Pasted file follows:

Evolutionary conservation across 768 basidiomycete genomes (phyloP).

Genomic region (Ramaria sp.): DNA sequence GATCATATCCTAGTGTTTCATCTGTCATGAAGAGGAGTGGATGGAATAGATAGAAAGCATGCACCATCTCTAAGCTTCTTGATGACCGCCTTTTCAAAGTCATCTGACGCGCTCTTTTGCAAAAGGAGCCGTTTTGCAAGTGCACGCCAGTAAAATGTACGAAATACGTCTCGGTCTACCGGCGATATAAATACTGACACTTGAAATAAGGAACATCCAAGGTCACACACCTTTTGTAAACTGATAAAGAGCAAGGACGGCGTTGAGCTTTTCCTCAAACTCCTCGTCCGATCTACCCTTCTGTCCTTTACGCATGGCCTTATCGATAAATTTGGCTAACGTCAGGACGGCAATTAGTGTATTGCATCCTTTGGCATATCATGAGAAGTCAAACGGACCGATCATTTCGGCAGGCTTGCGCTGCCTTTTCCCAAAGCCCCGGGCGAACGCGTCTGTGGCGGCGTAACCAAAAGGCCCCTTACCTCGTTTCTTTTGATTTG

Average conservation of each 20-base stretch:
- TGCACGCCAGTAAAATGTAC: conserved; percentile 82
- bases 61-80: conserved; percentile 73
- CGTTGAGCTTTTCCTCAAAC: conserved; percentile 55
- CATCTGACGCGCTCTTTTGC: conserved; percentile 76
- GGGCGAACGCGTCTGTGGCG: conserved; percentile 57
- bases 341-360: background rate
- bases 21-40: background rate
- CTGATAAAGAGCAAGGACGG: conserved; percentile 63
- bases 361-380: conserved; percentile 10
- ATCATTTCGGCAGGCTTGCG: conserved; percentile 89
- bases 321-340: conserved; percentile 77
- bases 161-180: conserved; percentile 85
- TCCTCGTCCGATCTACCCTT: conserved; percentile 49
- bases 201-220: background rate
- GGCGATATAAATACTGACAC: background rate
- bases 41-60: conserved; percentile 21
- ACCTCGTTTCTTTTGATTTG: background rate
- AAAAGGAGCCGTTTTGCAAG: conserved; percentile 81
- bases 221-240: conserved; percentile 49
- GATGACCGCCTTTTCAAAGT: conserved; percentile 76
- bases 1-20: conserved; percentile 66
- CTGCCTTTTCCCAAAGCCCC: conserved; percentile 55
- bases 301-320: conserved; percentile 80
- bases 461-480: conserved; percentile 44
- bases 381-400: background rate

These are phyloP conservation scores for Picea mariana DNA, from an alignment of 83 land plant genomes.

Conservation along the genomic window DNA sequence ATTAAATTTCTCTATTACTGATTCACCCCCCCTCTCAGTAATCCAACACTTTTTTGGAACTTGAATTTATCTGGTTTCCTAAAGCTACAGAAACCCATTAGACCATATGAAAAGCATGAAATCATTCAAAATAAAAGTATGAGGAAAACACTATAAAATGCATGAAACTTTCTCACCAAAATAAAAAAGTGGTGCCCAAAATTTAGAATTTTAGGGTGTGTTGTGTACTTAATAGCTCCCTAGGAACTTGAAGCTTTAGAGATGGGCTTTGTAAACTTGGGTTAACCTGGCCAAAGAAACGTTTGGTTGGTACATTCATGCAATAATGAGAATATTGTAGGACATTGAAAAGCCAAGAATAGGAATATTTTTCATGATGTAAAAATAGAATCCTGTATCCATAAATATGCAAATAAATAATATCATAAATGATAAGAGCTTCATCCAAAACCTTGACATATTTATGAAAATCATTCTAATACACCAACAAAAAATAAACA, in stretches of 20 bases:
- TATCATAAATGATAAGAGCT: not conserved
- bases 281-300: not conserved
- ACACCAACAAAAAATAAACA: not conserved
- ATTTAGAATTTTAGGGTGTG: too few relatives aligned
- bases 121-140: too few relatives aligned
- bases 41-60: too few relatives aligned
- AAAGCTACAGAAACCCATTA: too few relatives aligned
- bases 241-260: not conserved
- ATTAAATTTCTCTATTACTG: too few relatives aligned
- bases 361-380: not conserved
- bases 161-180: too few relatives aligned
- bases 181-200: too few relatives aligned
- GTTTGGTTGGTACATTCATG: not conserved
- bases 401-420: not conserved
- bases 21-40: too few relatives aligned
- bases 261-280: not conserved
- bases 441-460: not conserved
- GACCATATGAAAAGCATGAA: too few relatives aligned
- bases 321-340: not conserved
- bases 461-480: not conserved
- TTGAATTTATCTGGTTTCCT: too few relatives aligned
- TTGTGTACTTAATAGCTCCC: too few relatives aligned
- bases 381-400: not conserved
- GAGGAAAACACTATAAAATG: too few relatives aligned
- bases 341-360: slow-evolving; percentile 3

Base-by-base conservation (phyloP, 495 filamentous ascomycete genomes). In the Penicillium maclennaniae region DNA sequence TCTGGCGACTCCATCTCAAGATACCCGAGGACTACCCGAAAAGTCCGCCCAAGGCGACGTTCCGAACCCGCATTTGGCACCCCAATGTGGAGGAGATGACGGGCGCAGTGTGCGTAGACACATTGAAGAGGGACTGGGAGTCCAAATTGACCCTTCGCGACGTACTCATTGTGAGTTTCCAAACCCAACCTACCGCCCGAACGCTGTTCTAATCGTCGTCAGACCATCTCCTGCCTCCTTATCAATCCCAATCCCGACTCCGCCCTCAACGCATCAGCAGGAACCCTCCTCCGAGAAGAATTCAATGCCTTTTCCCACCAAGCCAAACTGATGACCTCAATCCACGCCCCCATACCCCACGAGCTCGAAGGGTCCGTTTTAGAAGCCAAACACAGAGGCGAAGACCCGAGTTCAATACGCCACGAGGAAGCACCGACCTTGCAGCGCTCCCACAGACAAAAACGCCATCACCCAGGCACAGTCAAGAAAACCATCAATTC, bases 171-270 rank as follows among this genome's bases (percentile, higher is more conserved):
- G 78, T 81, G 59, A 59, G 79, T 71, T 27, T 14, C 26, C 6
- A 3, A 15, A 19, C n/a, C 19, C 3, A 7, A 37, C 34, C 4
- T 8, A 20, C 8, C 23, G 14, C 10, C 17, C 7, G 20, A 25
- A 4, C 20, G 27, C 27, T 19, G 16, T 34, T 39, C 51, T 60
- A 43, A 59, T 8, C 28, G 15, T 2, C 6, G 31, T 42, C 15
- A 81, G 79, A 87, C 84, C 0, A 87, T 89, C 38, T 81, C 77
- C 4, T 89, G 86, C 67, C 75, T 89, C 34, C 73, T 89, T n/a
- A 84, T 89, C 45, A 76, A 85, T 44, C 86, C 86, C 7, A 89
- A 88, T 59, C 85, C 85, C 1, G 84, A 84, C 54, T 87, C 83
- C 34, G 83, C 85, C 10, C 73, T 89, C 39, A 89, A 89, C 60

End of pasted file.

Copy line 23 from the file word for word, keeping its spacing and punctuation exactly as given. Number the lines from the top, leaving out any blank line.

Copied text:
- GATGACCGCCTTTTCAAAGT: conserved; percentile 76